Watch as Ironbound Head Chef, Gunnar Bentley, shows Lidia how he cooks on the ‘mother fire’.
With a renewed focus on vocational training and working apprentices, artisans and the trades are making a comeback here in the United States. The Return of the Artisans looks at how this new generation of craftspeople is training today. From vocational high schools to apprenticeships to incubator programs, Lidia observes firsthand how young people are looking to artisanal crafts and small business as a fulfilling way to earn their livelihoods, and how many young craftsmen are bringing their skills back to their own communities.
“The beauty of these apprenticeships is not just the quality goods from using time-honored, hand-crafted methods, but the viable employment opportunities and a sense of community and belonging for the craftspeople who master the skills.” ~ Lidia Bastianich
- Benton’s Smoked Country Ham, Madisonville, Tennessee Allan Benton, of Benton’s Smoky Mountain Country Hams, has spent 45 years mastering the art of curing meat and making traditional country ham. Continue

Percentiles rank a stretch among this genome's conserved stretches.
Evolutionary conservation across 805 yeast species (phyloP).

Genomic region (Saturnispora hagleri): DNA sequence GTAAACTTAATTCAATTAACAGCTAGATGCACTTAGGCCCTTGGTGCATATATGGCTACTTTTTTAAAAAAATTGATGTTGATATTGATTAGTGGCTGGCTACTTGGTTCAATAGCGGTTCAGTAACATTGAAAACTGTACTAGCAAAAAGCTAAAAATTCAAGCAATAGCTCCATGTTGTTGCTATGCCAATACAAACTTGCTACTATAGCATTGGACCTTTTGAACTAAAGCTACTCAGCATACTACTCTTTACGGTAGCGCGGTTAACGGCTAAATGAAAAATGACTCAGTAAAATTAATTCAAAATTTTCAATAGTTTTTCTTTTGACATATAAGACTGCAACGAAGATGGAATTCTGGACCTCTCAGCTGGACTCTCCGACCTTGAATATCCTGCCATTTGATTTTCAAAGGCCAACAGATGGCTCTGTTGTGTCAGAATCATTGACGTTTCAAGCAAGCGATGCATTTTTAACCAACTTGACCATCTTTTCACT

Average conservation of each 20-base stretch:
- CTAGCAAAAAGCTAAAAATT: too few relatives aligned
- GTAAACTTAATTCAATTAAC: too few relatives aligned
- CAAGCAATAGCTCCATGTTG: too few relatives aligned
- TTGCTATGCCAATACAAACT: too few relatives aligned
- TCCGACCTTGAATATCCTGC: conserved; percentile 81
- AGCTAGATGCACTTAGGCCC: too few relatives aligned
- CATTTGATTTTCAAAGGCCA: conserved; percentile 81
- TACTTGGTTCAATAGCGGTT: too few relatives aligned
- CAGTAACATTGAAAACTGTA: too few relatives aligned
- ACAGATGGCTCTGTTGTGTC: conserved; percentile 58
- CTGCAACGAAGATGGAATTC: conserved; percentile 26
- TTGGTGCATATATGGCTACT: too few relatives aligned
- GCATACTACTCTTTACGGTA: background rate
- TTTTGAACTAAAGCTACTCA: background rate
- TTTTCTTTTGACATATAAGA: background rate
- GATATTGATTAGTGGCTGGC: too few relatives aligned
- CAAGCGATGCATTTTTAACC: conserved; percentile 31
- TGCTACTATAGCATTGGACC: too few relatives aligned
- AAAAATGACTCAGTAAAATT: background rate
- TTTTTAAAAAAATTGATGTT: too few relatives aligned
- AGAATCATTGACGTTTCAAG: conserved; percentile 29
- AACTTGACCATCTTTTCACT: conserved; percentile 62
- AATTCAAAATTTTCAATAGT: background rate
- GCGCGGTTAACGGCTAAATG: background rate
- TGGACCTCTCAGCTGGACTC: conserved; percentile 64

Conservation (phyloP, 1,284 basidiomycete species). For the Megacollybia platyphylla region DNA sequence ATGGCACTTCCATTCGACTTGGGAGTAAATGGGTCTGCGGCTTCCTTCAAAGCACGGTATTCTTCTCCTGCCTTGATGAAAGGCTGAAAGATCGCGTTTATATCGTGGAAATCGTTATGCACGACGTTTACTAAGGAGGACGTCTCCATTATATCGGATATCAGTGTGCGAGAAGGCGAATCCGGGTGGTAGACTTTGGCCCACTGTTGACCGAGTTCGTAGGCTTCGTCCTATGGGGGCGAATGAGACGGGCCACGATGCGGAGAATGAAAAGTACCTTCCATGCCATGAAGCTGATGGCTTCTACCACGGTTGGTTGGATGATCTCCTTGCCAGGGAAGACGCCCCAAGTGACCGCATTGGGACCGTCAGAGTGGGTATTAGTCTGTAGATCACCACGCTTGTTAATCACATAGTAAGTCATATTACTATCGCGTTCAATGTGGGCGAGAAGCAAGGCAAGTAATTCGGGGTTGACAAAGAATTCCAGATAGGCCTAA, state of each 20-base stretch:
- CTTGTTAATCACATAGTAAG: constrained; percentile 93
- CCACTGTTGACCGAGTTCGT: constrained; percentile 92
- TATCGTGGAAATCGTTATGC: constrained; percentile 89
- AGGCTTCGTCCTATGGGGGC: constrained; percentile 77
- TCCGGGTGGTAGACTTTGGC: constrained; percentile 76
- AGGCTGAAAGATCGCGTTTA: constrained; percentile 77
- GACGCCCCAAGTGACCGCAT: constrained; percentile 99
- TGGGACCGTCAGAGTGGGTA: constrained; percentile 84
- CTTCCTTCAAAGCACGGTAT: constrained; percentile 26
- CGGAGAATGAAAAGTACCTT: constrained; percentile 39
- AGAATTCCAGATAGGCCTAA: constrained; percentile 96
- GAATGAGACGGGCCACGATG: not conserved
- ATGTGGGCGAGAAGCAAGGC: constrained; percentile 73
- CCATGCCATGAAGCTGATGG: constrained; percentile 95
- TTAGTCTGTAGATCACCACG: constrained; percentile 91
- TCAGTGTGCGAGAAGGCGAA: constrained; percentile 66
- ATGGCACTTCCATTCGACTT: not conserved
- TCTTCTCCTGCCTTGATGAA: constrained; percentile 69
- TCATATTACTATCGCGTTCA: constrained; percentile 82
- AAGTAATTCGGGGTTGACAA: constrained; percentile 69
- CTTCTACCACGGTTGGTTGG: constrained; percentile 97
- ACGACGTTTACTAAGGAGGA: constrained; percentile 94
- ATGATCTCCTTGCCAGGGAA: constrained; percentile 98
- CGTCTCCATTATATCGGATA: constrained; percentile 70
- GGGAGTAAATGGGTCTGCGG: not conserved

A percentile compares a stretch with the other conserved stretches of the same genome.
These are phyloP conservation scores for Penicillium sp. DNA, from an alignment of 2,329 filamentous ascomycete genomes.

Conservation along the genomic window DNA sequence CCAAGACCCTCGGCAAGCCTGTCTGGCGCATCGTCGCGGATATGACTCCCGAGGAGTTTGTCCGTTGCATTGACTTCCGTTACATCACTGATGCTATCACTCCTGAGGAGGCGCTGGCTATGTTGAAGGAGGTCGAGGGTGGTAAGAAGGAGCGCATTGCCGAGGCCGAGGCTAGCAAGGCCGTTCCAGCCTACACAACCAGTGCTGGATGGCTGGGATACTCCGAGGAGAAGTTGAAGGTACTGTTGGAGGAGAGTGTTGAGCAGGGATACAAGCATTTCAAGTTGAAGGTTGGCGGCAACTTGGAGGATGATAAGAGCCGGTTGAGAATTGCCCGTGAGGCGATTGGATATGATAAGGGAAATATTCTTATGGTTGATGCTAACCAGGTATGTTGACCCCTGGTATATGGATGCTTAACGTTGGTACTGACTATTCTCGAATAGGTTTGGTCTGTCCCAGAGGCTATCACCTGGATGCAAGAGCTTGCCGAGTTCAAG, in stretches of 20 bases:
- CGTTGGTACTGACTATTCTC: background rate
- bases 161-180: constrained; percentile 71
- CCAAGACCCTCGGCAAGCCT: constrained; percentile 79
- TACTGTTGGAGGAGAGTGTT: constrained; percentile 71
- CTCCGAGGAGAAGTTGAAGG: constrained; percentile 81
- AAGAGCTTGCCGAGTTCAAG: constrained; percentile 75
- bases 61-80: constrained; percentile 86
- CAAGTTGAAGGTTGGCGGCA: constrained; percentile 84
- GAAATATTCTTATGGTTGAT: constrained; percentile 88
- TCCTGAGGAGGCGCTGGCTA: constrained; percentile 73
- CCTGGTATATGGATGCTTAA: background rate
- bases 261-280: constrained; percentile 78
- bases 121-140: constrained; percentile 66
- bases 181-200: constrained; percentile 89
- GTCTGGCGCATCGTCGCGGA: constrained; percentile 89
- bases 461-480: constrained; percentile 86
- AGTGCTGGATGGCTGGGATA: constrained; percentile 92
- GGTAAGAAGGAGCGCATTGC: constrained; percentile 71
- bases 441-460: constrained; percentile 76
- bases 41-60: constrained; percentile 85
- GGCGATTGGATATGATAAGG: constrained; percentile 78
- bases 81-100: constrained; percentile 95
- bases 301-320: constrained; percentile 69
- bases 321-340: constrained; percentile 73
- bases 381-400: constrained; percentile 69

- Ramiro Herrera Barrel Making, Napa Valley, California Only a few dozen master coopers still practice around the world, and Ramiro Herrera, of Caldwell Vineyard, is one of the remaining few.Continue
- Comal Heritage Food Incubator, Denver, Colorado At the Comal Heritage Food Incubator, budding chefs can take their family recipes and elevate them for public consumption through a restaurant and catering business.Continue
- American Spoon Jam, Petoskey, MI Founded by Chef Larry Forgione and foraging expert Justin Rashid, it resembles “Willie Wonka’s” jam line—using small copper kettles and wooden paddles and locally sourced ingredients from over 100 area family farms.Continue
- Sara Dahmen, House Copper in Grafton Village, Wisconsin Sara, one of the only female coppersmiths in the world creates cooking utensils and pots using tools from the 1700’s and 1800’s.Continue
The Return of the Artisans culminates with Lidia hosting a special celebration meal to give back to the artisans who’ve generously opened their lives to her. The dinner is held at Ironbound Farm in New Jersey, home of Ironbound Hard Cider, which creates meaningful, skilled jobs for the chronically underemployed by training them to be farmers and educators, and which works to cultivate an interconnected community of local food artisans at the farm.
Lidia’s menu includes some of her own dishes and highlights the artisanal products and dishes inspired by her travels and experiences across the country—including foraged mushrooms, green beans with mint pesto, polenta, roasted beet salad, short ribs and country ham, and fruit tart made from preserves.